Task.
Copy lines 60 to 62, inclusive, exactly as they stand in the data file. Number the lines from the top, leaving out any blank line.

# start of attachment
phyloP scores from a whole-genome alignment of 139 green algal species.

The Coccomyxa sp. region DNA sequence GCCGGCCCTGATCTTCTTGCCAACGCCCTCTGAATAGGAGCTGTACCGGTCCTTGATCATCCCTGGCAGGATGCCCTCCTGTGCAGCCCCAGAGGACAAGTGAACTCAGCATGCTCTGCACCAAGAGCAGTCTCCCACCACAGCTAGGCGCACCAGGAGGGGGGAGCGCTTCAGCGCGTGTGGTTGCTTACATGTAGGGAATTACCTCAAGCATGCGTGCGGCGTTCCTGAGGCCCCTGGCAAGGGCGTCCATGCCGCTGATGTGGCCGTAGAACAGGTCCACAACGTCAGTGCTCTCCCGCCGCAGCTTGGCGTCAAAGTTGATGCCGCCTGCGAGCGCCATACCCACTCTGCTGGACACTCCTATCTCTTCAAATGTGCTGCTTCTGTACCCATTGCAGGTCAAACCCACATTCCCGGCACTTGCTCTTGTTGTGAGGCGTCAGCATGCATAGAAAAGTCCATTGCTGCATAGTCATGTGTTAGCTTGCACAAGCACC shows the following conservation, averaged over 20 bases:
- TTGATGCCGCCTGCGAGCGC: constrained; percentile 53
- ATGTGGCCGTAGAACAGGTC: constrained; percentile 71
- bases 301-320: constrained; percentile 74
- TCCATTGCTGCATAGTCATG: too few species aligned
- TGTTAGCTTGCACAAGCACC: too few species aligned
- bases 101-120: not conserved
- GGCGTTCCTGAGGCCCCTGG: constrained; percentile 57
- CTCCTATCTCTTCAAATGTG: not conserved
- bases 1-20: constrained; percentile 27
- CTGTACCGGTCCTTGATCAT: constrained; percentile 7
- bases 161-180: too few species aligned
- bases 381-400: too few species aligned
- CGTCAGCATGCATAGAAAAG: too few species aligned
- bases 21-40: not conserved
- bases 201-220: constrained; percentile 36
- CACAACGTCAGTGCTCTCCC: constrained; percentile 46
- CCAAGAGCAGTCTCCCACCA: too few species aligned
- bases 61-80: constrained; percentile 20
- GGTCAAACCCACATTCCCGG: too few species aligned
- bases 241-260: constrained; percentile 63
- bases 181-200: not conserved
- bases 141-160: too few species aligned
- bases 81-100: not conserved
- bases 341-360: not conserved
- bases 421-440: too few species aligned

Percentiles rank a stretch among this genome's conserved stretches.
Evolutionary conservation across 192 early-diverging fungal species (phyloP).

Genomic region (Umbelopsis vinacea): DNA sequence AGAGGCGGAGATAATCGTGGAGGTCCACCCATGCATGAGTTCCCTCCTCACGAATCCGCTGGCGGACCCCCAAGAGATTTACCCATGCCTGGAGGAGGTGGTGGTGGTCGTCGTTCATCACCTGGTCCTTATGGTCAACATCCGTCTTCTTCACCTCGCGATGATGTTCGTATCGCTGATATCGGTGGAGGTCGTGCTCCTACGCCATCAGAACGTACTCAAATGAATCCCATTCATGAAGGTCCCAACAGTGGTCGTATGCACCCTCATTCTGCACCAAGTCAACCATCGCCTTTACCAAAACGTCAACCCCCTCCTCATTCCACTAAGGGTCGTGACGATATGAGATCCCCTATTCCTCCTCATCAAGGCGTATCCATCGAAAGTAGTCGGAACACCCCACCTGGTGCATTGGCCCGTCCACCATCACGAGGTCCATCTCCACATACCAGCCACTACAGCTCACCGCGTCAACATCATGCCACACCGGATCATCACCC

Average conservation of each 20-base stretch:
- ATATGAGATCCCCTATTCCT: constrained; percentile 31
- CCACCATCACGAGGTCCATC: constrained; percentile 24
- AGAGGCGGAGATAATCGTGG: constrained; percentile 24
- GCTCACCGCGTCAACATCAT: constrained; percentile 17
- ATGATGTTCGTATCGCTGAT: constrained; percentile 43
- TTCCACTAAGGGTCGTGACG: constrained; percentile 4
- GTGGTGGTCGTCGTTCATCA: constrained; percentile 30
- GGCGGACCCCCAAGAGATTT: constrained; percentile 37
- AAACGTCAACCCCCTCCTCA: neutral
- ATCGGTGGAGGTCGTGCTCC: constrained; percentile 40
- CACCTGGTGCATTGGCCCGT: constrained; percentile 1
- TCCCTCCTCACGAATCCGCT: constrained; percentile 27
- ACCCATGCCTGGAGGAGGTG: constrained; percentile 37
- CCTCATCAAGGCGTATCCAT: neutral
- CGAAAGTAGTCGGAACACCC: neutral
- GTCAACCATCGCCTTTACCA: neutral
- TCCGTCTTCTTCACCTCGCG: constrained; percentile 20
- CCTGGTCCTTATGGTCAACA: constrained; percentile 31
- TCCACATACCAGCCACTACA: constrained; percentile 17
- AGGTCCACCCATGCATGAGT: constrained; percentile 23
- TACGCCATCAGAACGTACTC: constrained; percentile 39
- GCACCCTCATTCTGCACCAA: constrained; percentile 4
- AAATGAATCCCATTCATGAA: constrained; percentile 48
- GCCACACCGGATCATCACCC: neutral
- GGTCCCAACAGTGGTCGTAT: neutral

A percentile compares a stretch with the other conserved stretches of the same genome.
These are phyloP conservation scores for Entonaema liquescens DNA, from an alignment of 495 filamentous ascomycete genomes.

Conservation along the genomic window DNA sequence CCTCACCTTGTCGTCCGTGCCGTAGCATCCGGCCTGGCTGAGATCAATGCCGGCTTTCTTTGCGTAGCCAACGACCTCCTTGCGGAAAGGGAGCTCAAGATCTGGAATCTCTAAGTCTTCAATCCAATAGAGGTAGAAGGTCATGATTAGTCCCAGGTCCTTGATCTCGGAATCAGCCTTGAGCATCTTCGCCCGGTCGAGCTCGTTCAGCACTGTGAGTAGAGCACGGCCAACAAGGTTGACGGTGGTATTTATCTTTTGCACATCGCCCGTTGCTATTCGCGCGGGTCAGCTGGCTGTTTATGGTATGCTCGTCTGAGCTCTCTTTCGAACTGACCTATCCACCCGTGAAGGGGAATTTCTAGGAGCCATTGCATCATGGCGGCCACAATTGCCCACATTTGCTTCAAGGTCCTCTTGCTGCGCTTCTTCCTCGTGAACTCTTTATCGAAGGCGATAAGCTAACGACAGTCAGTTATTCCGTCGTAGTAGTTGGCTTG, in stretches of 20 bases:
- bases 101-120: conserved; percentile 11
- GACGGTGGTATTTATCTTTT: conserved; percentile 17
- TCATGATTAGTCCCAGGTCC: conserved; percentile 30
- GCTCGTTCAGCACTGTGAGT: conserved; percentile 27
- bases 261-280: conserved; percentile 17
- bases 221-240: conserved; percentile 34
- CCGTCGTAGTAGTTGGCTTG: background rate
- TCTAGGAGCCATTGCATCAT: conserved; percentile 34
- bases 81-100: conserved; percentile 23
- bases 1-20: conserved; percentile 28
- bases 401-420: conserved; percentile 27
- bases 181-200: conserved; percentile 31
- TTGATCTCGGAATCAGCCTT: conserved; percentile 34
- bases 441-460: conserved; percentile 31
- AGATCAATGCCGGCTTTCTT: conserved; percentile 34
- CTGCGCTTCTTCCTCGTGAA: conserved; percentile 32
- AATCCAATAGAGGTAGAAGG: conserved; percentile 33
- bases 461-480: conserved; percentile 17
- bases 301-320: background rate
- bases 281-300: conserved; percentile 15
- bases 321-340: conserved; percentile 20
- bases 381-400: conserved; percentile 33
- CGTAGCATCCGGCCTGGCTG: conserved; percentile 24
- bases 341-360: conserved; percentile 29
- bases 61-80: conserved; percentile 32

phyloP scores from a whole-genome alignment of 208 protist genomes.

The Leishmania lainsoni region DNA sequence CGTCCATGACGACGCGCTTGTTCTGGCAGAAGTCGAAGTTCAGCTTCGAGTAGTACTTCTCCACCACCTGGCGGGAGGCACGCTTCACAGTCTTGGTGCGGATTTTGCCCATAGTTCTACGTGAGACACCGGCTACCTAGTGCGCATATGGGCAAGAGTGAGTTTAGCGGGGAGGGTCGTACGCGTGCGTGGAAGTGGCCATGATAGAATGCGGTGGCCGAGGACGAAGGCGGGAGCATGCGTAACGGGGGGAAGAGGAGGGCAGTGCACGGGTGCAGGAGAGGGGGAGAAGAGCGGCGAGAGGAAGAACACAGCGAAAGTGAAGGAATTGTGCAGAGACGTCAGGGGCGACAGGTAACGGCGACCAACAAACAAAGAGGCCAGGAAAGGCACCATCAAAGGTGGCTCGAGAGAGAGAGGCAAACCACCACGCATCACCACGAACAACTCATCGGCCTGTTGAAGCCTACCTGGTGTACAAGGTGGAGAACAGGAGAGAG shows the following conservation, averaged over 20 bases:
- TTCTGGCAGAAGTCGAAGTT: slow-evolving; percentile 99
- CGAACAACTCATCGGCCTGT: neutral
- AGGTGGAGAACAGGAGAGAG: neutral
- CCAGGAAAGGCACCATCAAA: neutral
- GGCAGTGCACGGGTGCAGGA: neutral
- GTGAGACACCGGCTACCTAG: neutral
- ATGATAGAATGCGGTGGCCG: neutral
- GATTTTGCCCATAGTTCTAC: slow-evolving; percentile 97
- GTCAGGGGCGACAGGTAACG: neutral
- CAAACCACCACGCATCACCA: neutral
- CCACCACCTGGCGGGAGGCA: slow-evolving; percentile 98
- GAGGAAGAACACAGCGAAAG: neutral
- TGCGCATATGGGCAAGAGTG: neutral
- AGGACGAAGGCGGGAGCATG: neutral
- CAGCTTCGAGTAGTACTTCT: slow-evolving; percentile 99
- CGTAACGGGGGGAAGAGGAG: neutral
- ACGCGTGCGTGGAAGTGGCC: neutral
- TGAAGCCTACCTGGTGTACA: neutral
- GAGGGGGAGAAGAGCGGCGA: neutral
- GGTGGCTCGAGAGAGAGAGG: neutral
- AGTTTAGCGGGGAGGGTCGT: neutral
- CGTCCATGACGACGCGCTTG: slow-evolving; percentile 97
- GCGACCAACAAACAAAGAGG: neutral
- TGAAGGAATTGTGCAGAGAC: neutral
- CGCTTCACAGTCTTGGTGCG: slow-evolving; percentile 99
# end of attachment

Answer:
- bases 101-120: conserved; percentile 11
- GACGGTGGTATTTATCTTTT: conserved; percentile 17
- TCATGATTAGTCCCAGGTCC: conserved; percentile 30